Root Shock: How Tearing Up City Neighborhoods Hurts America, and What We Can Do about It
Book format: An electronic version of a printed book that can be read on a computer or handheld device designed specifically for this purpose.
Publisher: One World (Jun. 2004)
By: Mindy Thompson Fullilove (Author)
In this groundbreaking and ultimately hopeful book, Dr. Mindy Fullilove examines root shock through the story of urban renewal and its effect on the African American community. Between 1949 and 1973 this federal program, spearheaded by business and real estate interests, destroyed 1,600 African American neighborhoods in cities across the United States. But urban renewal didn’:t just disrupt the black community. The anger it caused led to riots that sent whites fleeing for the suburbs, stripping them of their own sense of place. And it left big gashes in the centers of U.S. cities that are only now slowly being repaired.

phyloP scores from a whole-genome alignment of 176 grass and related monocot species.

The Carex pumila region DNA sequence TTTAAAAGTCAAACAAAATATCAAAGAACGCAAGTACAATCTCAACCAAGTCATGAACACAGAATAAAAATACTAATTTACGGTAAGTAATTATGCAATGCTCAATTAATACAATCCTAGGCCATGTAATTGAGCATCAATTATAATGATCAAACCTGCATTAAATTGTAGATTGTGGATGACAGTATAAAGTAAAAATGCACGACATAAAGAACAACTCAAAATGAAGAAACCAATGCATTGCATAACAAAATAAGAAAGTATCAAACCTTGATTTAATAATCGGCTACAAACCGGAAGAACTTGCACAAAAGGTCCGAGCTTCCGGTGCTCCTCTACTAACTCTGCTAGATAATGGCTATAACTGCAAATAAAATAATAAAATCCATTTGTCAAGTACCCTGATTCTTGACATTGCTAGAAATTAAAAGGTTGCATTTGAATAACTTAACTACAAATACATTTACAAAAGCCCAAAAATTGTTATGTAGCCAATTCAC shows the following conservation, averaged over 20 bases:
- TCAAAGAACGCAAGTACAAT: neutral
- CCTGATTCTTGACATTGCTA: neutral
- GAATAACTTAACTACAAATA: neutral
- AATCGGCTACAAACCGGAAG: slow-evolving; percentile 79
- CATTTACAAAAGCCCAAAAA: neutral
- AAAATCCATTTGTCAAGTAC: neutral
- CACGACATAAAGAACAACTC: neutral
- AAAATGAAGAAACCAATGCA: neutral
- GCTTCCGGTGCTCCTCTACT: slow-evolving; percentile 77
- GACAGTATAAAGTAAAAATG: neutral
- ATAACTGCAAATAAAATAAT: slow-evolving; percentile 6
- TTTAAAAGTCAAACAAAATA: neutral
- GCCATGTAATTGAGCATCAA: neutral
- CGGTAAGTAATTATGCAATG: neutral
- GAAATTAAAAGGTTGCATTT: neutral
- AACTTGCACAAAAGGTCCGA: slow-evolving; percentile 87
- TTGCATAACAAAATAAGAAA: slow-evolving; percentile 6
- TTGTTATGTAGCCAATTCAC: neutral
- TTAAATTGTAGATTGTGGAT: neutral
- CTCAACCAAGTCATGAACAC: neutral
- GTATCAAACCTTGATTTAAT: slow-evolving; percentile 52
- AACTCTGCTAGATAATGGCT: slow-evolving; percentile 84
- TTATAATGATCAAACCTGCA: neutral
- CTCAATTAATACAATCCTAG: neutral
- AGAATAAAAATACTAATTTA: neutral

Focusing on three very different urban settings—:the Hill District of Pittsburgh, the Central Ward in Newark, and the small Virginia city of Roanoke—:Dr. Fullilove argues powerfully that the twenty-first century will be one of displacement and of continual demolition and reconstruction. Acknowledging the damage caused by root shock is crucial to coping with its human toll and building a road to recovery.
Astonishing in its revelations, unsparing in its conclusions, Root Shock should be read by anyone who cares about the quality of life in American cities—:and the dignity of those who reside there.